I remember, in primary school, a friend of mine had just broken a regional sporting record. His achievement was listen on a website that had information on everybody registered with his league, and he wanted to show it to our teacher. But upon filling in the search form that would narrow down the profiles, allowing him to find his own, he was unable to proceed because the URL now contained a parameter reading “sex=m”. This was blocked by the filter, which left my friend embarrassed when he was warned against accessing “pornographic or obscene content” in front of his friends and the teacher.

This is an example of the “Scunthorpe Problem”. Because “Scunthorpe” contains an explicit term, there have been multiple situations in which filtering software, including Google’s, has hidden Scunthorpe-related content or prevented Scunthorpe residents from signing up for services. The “Scunthorpe Problem” Wikipedia article contains a huge list of similar incidents of names of people and places being caught by overzealous filters.

But these filters aren’t just in schools ⏤ home computer internet filtering software, targeted to parents, has been around for a long time, though it hasn’t been particularly widespread or effective, especially the number of devices in homes has risen ⏤ with newer mobile devices often being seen as more personal or private, as well as in some cases being more difficult to install a filter on.

Recently, however, there have been moves to make the Internet filtered by default. In the United Kingdom, all of large home and mobile ISPs began to filter the Internet by default for all customers for a couple of years ago. This was encouraged by Prime Minister David Cameron, who span the filters as a way to prevent young people having easy access to online pornography.Shortly after being introduced, the filters were found to block sex and relationships education resources, as well as support for victims of suicide, domestic abuse, discrimination, rape, and addiction. All of this information could be vitally important to some of the people this system was supposedly put in place to protect.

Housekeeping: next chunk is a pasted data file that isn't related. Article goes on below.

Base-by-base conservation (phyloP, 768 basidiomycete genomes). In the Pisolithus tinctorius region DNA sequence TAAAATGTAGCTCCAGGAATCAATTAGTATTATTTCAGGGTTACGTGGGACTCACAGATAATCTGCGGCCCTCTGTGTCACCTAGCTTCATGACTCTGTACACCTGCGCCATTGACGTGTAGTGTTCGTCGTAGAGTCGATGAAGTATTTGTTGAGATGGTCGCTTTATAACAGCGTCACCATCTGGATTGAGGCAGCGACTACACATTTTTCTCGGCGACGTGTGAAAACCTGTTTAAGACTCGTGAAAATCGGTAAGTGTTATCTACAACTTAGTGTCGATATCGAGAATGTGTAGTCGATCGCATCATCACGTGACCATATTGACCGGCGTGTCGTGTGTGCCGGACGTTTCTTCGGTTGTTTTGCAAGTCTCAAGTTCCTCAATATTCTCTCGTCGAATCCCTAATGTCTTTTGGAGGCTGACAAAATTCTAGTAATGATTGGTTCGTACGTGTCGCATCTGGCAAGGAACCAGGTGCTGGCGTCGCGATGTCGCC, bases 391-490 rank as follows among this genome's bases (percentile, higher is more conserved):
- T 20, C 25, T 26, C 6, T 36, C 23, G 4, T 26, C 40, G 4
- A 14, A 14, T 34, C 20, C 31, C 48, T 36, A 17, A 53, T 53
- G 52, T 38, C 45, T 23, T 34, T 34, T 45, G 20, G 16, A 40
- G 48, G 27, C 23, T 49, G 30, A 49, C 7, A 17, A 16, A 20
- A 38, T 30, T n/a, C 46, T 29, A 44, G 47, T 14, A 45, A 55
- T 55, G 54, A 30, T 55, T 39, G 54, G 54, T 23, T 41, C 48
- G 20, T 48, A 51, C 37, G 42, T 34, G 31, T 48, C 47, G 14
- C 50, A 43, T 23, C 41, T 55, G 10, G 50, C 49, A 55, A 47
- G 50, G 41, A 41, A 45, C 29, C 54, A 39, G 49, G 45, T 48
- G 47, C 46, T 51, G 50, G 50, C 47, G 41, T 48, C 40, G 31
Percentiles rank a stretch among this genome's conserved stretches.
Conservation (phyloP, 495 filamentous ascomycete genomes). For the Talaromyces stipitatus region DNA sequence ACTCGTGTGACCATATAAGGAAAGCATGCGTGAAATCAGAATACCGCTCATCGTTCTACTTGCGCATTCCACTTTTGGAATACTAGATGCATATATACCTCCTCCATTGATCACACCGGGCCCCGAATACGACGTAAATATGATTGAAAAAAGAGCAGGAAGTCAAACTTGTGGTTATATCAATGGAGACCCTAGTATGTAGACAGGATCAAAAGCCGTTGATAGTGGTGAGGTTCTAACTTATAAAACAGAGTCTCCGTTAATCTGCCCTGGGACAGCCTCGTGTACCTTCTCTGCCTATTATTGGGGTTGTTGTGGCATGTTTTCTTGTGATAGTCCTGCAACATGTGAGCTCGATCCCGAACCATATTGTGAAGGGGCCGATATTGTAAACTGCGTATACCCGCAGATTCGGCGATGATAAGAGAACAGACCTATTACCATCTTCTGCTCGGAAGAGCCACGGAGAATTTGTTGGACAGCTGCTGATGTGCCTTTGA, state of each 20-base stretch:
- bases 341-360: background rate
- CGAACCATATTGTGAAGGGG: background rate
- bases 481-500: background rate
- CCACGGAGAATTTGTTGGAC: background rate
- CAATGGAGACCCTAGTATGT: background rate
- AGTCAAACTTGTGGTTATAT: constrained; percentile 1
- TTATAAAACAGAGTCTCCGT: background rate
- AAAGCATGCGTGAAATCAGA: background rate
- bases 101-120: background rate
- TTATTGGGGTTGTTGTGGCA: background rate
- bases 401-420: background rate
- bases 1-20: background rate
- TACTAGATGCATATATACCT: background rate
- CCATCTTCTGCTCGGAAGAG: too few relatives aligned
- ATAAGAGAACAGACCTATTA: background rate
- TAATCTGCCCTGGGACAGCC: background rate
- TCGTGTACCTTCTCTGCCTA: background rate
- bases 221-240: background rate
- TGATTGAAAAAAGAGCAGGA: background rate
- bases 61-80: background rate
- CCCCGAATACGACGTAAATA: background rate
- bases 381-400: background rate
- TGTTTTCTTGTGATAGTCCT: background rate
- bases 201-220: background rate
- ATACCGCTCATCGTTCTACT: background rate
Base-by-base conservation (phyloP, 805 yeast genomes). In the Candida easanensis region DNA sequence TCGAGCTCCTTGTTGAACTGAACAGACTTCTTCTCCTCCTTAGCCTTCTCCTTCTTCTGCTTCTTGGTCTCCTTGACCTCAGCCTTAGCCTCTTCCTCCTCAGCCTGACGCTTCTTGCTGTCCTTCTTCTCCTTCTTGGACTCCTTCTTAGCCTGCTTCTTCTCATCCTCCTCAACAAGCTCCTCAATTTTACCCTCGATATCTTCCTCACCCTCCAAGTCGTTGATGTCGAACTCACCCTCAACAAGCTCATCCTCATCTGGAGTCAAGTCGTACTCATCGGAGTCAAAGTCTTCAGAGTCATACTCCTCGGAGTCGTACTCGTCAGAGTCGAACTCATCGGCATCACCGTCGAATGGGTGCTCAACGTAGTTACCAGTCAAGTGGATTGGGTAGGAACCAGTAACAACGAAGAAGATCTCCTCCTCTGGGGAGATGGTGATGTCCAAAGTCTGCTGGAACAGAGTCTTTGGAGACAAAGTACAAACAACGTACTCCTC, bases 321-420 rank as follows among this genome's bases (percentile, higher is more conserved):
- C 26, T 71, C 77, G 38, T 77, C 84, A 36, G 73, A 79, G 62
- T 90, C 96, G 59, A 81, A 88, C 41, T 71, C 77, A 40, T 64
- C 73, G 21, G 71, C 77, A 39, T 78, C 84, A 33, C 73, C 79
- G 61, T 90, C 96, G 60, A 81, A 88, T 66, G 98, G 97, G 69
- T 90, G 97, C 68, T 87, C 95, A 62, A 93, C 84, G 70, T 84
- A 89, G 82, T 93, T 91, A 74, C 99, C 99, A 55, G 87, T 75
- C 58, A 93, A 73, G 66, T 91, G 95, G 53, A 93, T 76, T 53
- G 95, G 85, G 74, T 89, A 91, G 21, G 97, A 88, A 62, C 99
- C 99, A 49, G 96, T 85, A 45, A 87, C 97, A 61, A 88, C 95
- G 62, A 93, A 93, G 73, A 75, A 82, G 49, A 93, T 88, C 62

Only adults can remove the filters. Age validation is often performed by making a trivial charge against a credit card. This excludes adults who are unable or unwilling to have a credit card. But it also potentially completely removes access to important resources from young people who have anything but the most approachable, understanding parents or guardians. It’s pretty difficult to ask your parents if they’d mind disabling the “porn filter” on your phone.

This type of “child safety” product is an application of the “children should always be supervised when using the Internet” mantra, which I believe is actively harmful to children. It’s important for children to be able to grow and explore away from their parents. Everybody has a right to privacy. Trying to limit children’s online activities using the “Big Brother is watching you” approach isn’t going to keep them safe.

If the Internet is filtered at school, they’ll wait until they’re at home. If the Internet is filtered at home, they’ll wait until they’re at somebody else’s house, or until they have a mobile device they can use away from everyone else without anybody knowing about it.

The approach currently taken by many guardians is to have the Internet filters in the places where children are likely to be around supportive people who can help them. All this will do is push them to cross the boundaries in less supportive, perhaps even harmful, environments.

It will make young people hide the activities they don’t want their guardians to see until Big Brother probably isn’t watching them, which is probably when their guardians are least likely to be in a position to help if something does go wrong.

There are many aspects of the Internet that can be dangerous, but trying to pretend that we can completely shield vulnerable people from their existence is doomed to failure.

Instead, we need to be educating young people on behaving responsibly online, so that when they do inevitably come upon something we’d rather they hadn’t seen, they have the ability to handle it maturely.

The relationship between guardian and child has to be built on trust, and forcing a child to use an annoying and invasive Internet filter is a clear indication that you don’t trust them. This being the case, why should you be trusted when something goes wrong?